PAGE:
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Recognize this bird? Thinking of yesterday’s post? Well, think again. This is an entirely different species. Yesterday’s post contained a Downy Woodpecker, but this here is a Hairy Woodpecker. So, what are the differences?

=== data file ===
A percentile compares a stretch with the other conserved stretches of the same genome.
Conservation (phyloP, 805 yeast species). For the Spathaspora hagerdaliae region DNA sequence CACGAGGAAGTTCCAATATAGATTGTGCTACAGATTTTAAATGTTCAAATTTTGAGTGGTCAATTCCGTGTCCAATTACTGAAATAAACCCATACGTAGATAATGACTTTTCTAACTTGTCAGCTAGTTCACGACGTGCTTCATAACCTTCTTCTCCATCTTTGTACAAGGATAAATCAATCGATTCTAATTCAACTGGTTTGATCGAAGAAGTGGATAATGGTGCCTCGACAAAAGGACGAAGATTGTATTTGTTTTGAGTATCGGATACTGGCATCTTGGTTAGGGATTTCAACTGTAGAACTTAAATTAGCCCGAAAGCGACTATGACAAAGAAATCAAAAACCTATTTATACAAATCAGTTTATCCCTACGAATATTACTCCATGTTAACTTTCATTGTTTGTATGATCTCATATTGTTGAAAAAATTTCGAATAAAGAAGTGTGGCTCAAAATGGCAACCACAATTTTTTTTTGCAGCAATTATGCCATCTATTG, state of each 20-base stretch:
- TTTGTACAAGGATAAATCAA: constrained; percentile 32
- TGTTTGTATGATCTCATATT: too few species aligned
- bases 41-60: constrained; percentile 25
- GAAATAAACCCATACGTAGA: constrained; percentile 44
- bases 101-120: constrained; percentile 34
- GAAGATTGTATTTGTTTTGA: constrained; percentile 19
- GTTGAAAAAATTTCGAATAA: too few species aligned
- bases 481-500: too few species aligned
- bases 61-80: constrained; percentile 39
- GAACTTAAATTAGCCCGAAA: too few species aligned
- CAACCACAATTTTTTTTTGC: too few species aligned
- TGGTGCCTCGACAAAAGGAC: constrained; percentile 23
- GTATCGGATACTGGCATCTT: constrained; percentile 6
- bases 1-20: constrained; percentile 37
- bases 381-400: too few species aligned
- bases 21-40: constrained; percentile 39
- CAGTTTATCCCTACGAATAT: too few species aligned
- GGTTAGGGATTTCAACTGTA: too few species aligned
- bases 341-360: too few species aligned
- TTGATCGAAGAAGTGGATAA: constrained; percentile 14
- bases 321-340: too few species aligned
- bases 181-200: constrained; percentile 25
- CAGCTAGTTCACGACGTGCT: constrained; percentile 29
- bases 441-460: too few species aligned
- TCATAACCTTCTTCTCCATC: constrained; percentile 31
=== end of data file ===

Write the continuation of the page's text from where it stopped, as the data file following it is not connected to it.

These birds do look incredibly alike, I’ll admit it. These most noticeable differences are size (hard to tell from two separate photos, but the Hairy is slightly larger) and bill length, with the Hairy having a longer bill. The differences are more than skin deep though. To be designated as a separate species, genetic evidence is key. These genes often determine breeding compatibility, and so looking at mating is a good way to measure those genetic differences. This has lead to the widespread use of the Biological Species concept, which argues that if two critters can’t mate and create offspring that can survive and go on to make more babies then they are two different species. The most well known example of this concept in action is the mule, a cross between a horse and a donkey. The cross makes offspring that can survive, but mules are infertile, and can’t reproduce, thus the horse and the donkey are two different species. Hybrids have been found between Hairy and Downy Woodpeckers, but they are thought to be unsterile. Other genetic evidence has also placed them surprisingly far apart given their many similarities. Their similarities likely are an example of convergent evolution, where two species acquire many of the same adaptations not from their common ancestor, but from a shared way of life, which pushes them to evolve beneficial characters to that niche. Nature has a funny way of creating a design that works and echoing across the many forms of life we have on our planet. at Summerside, Prince Edward Island